India lost a staunch advocate of data quality and an empirical analysis guru with the passing of Professor A Vaidyanathan on June 10th night. Vaidyanathan, former Member, Planning Commission and former Professor at the Madras Institute of Development Studies and Centre for Development Studies, Trivandrum, passed away in Coimbatore. Some of the best brains in Indian economy, banking, finance, agriculture, water and cooperatives have either been his students or took him as their guru.
Most general business and economy readers may associate him with the celebrated Vaidyanathan committee set up to strengthen rural cooperative credit institutions. His attention to data and its quality, was evident during the stint. Professor M S Sriram at the Indian Institute of Management, Bangalore (IIMB), who was also part of the committee, recalls of Vaidyanathan's request to the Reserve Bank of India (RBI) to spare a statistician to do data analysis. The final report even carried an annexure with rigorous data analysis - something not common in expert committee reports.
"I first met him 50 years ago when he was chief of perspective planning division in the planning commission and I wanted to prepare a state perspective plan. He guided me as my guru and inspired me to continue to work on public policy," says Y V Reddy, the former governor of the RBI.
Reddy says, "in terms of empirical research and data quality, he was among the top in India". "I continued to draw on his guidance and even met him in Chennai last year before he moved to Coimbatore," he adds.
Calling him a "guru of all economists", Professor M S Sriram, remembers his first meeting with Vaidyanathan in 2004 when Sriram joined as a member of the Vaidyanathan committee.
"I was cautioned by many that he was a hard task master. While he was a tough teacher, he was also very good natured, considerate person. He was fun to be with too. He often shared side stories to various developments. But then, he never compromised on data".
Among the few to know him both as an academician and at a personal level is YSP Thorat, the former chairman of the National Bank of Agriculture and Rural Development (NABARD).
Vaidyanathan, while working on the rural cooperative credit institutions developed deep friendship with Thorat. Vaidyanathan would endearingly call Thorat by his first name 'Yashwant'. Vaidyanathan began work on rural cooperative credit institutions by asking Thorat to tell him one reason why these institutions needed to exist. Soon after, on Vaidyanathan's suggestion, Thorat was traveling across India for about two months to find an answer.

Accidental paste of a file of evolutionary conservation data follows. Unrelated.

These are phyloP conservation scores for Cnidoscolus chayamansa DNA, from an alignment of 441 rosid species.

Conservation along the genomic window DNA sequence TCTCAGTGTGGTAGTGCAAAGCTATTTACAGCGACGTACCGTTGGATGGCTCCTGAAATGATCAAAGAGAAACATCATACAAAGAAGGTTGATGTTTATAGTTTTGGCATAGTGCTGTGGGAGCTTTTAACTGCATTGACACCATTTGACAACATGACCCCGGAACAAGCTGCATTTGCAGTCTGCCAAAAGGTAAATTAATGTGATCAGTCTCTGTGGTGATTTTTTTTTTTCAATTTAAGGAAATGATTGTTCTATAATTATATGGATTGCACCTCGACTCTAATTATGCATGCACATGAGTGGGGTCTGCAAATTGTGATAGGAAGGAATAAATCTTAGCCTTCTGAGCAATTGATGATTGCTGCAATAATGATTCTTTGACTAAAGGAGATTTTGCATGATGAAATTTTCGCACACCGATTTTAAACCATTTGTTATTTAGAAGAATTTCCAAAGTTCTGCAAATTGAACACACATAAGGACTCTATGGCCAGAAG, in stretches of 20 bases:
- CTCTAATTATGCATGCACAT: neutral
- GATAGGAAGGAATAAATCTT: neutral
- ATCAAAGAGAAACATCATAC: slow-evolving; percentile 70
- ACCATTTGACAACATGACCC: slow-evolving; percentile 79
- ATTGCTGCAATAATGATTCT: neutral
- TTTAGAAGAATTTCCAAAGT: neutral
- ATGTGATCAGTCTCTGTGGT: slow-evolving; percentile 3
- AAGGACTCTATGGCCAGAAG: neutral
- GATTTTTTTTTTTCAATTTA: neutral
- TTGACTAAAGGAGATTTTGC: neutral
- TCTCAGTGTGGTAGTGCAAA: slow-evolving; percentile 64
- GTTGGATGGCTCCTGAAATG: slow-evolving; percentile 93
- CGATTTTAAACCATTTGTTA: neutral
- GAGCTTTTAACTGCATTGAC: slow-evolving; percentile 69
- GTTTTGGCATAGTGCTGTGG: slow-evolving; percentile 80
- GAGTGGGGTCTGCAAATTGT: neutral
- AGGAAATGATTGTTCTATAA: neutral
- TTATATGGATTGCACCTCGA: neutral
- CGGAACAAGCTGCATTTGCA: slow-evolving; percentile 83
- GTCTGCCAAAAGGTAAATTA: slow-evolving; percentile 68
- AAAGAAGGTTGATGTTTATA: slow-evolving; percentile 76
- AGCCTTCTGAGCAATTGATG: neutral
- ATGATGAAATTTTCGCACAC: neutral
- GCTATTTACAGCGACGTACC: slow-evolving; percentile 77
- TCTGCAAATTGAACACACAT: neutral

"He had extraordinary humility, allowing everyone to have a say. He was not dogmatic. He was always ready to debate. He understood people's suffering and the need to help. Fundamentally, he was a teacher who could inspire you," says Thorat.
His wife and former deputy governor of RBI, Usha Thorat, referring to his speech at the Madras Institute of Development Studies in 2018, says, "the most remarkable thing about Vaidyanathan was the way he thought people should study economics" .
Other than chairing the government of India's Task Force on Revival of Cooperative Credit Institutions (2004) or the Vaidyanathan committee as we know it today, he was a member of the K.N. Raj Committee on Taxation of Agricultural Income (1969-70). A student of Loyola College, Madras, Dr Vaidyanathan earned his doctoral degree in economics from Cornell University, US.
He joined the National Council of Applied Economic Research in 1956. His colleagues at NCAER at the time included the late Dr Ashok Mitra, former finance minister of West Bengal. From 1962 to 1972 Dr Vaidyanathan was a member of the perspective planning division of the Planning Commission and worked closely with Pitambar Pant, during which period he had a stint at the Food and Agricultural Organisation, Rome.
After a term at the World Bank (1972-76) he returned home to join Professor K.N. Raj as a member of the faculty of Centre for Development Studies, Thiruvananthapuram. Vaidyanathan was closely associated with state level planning in Kerala, Karnataka and Tamil Nadu. He was actively involved in developing India's statistical system and the national sample survey. His scholarly work covered agricultural policy, water management and national statistics.
Former finance minister P Chidambaram, describes Vaidyanathan "as a pillar of academic community and one who influenced the thinking of thousands of students, academics, civil servants and political leaders".
Few may know that Vaidyanathan, when he was a member of the central board of the Reserve Bank of India, survived the terrorist attack at Mumbai's Taj Mahal Hotel in November 2008.
'Mr Data' as his students used to call him, will be sorely missed.